PR Spotlight—John Manning, RE/MAX On Market, Seattle, WA
John Manning, Owner of RE/MAX On Market, is no stranger to hopping on media opportunities under a tight turnaround. A quick responder with incredible wit, John has become a go-to when it comes to media inquiries for his data-informed insights and near decade of industry experience. Throughout the summer he landed coveted placements in The Seattle Times regarding the latest local MLS data, U.S. News & World Report with tips for buying a home to list on AirBnb and Forbes with insights around what kind of home one million dollars would buy in Seattle. Keep up the amazing work, John!
How to Place Contributed Articles to Highlight Expertise and Raise Brand Awareness
Have you ever opened a real estate magazine or been browsing your favorite housing-focused website and thought to yourself, “I could write a better article than this,” but quickly dismissed the thought? That is a PR opportunity missed!
Despite popular belief, you actually do not need to be a journalist to get an article published – just a subject matter expert who has an understanding of what their audience would want to read and where they consume content. Authoring real estate-focused articles can be an incredibly effective tool to establish credibility within your region and will ultimately position you as an expert or thought leader in the industry. Here are some steps to take to make this happen:
Identify an Outlet
Identifying a publication could be as easy as flipping through your favorite local newspaper, business journal or scanning your favorite realtor trade websites. Ask yourself, “where would my content fit best?”
Understand the Guidelines
Once your target outlet is identified, call or email the news desk or editor and confirm their contributed content policies and article specifications. Many publications have a simple set of editorial guidelines which includes suggested article length and content requirements.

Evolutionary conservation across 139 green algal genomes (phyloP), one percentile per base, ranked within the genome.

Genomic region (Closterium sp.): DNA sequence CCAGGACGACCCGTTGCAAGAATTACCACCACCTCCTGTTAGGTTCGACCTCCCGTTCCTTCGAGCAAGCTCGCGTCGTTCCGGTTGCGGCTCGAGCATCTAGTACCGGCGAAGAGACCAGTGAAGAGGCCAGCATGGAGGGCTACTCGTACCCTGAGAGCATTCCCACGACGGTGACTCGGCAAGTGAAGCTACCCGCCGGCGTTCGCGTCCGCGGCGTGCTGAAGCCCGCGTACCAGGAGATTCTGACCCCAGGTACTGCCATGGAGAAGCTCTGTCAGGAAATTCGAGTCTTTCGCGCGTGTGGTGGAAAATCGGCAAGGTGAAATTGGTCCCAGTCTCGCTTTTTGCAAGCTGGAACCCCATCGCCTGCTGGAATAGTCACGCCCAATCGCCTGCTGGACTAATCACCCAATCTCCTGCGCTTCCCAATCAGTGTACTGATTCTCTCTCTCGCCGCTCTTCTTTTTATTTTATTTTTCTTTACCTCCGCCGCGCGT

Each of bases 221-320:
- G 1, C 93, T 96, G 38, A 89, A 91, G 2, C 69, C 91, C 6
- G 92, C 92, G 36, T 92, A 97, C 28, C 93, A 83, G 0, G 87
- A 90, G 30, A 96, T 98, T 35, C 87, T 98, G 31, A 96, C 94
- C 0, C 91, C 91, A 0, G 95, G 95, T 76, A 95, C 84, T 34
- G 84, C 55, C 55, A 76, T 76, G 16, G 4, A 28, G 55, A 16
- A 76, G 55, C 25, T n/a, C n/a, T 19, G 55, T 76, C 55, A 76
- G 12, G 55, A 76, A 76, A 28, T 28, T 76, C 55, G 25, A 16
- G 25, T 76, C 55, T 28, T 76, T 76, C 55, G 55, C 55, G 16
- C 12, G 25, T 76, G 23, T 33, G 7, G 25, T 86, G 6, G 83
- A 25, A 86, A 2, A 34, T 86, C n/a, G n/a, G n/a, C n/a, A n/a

Develop an Abstract
Before accepting your pitch, many editors require a submission of a simple one-paragraph abstract summarizing the byline proposal. The subject of the piece must be nice content fit in the outlet you are reaching out to. To select a theme, consider, “what problem should I address and what solution can I provide?” Or, is there perhaps a lesson learned you can discuss?
Write the Article
When your topic is selected, it is time to get writing! As you dive in, you should plan to tout your knowledge and expertise without overtly promoting your service or business, as that is often frowned upon by editors. An option to circumvent this issue is to provide client anecdotes (with the client’s permission) to highlight real-life experiences, to illustrate a problem that was solved and to indirectly allude to your experience in the space. It is also worthwhile to point to industry research or highlight third-party trends to further validate your position on a topic.
Promote the Byline
If the editor allows it, it is recommended to include a web address, headshot and your contact information alongside the byline. Also, once published, ask the editor permission to promote via social media and your LinkedIn pages to further spread the word!